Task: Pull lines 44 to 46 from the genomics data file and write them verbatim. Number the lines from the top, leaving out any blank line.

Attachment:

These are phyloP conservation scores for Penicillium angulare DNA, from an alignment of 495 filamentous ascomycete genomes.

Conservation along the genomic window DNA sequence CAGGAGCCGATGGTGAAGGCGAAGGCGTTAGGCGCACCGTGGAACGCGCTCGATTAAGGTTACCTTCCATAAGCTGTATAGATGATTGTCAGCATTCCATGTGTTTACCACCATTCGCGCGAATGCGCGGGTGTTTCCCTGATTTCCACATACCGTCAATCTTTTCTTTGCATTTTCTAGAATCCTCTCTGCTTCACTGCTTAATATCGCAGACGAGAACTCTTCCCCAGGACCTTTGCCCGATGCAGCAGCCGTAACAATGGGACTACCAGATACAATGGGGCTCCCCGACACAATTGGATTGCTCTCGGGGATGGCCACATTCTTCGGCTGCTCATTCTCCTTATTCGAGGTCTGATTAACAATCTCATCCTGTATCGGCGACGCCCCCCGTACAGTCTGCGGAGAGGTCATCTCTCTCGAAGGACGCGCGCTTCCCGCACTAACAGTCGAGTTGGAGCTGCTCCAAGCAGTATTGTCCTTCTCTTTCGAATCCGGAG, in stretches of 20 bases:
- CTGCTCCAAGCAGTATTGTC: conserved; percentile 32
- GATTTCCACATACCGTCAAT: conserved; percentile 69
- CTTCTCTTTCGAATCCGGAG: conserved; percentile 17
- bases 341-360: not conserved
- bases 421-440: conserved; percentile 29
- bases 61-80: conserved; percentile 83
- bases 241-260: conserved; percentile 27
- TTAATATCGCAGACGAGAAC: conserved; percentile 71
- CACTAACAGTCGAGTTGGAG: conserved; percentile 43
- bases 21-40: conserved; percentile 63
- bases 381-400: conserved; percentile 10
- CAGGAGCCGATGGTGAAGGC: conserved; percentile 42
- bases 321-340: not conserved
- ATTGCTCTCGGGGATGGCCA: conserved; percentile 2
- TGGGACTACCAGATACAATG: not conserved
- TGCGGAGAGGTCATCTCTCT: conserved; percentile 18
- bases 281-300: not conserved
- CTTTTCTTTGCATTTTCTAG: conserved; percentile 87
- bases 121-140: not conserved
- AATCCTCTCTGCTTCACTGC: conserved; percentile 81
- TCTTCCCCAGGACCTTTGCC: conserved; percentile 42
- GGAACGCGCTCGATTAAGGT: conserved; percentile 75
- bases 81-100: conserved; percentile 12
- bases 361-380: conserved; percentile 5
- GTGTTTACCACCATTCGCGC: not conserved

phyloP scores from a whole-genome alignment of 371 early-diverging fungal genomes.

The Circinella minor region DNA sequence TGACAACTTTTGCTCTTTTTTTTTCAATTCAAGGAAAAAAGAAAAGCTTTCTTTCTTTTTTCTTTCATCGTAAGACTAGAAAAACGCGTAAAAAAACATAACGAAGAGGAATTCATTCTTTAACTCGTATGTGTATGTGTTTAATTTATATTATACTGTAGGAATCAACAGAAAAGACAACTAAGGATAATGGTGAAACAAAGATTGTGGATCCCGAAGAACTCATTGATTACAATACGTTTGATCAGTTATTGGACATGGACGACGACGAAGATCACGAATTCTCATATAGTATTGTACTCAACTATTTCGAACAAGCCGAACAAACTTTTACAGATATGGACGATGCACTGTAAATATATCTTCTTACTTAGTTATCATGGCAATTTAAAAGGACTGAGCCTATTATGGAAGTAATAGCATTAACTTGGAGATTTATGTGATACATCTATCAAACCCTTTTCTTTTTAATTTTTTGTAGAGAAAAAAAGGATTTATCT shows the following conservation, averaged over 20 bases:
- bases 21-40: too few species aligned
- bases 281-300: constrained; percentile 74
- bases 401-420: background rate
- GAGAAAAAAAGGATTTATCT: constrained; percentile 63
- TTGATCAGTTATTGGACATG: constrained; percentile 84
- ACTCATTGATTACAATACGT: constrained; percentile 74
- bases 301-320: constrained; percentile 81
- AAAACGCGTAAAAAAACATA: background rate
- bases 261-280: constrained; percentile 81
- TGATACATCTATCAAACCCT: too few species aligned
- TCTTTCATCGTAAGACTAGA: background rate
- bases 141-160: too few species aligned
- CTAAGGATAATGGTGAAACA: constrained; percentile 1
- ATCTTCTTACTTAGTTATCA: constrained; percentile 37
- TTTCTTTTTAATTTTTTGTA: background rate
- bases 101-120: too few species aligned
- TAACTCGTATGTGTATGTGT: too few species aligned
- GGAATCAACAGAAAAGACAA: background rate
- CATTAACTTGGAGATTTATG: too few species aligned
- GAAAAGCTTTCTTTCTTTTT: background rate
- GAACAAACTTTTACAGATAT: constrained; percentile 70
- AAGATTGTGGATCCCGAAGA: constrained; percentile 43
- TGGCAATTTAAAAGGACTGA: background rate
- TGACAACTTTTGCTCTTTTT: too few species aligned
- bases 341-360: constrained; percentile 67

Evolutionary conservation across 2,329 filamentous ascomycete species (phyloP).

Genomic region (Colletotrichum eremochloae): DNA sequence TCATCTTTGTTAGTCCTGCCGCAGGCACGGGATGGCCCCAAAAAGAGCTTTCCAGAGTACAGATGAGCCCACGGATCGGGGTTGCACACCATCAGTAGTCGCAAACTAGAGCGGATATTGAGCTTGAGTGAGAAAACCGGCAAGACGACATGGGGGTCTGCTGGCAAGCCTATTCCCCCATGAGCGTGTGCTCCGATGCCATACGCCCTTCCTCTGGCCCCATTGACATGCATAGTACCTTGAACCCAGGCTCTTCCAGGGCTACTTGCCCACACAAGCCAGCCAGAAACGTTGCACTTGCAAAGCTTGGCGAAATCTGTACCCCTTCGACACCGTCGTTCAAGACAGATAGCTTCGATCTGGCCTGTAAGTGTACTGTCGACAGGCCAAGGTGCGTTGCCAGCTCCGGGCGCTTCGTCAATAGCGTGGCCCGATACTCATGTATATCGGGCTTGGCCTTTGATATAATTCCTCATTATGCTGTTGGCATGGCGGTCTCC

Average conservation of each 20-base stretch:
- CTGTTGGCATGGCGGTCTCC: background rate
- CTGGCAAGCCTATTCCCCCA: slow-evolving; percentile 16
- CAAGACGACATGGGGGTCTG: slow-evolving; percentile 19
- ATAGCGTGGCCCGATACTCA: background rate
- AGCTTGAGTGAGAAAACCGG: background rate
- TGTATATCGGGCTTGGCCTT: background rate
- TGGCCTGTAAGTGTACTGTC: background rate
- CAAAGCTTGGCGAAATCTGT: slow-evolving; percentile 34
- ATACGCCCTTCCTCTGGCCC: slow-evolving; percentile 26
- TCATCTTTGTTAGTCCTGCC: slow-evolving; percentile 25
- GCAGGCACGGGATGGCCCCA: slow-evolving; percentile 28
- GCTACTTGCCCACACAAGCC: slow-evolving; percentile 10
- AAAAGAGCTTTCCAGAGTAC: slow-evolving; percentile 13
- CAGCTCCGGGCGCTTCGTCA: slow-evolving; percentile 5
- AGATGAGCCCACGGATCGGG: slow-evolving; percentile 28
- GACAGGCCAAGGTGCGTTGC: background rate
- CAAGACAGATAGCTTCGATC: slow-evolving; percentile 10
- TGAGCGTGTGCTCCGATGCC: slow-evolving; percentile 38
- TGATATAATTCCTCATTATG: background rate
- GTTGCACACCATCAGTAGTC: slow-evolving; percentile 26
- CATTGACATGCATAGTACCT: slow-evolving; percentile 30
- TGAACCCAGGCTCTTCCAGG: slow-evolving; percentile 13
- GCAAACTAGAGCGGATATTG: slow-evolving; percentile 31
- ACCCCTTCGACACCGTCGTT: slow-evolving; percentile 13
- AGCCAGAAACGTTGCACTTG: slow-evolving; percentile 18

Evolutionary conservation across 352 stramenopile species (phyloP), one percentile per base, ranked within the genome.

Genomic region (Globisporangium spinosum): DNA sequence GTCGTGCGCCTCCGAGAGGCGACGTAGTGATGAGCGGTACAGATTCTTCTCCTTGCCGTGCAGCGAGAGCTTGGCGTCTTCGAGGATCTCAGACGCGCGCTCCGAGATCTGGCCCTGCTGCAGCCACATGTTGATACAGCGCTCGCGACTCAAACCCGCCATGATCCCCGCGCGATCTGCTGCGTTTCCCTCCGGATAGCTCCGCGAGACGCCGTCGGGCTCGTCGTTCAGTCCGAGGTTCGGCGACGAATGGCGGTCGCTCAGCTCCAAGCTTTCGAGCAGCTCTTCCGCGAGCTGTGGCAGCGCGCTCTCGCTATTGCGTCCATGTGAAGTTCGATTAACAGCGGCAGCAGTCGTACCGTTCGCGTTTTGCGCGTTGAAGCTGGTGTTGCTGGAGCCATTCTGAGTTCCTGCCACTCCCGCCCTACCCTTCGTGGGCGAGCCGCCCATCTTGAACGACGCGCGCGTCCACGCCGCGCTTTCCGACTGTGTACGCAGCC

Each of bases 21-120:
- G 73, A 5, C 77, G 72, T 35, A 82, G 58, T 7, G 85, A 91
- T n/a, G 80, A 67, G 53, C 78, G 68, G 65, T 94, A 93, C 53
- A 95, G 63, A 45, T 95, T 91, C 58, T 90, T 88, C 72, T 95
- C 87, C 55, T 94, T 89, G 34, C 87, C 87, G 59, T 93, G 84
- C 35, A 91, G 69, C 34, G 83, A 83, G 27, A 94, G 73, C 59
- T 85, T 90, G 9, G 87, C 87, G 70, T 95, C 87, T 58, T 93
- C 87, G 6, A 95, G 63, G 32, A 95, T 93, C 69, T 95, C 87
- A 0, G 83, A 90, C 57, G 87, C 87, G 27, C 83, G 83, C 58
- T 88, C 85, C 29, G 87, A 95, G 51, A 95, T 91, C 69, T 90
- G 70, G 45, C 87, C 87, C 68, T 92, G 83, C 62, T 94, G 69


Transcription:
- TTTCTTTTTAATTTTTTGTA: background rate
- bases 101-120: too few species aligned
- TAACTCGTATGTGTATGTGT: too few species aligned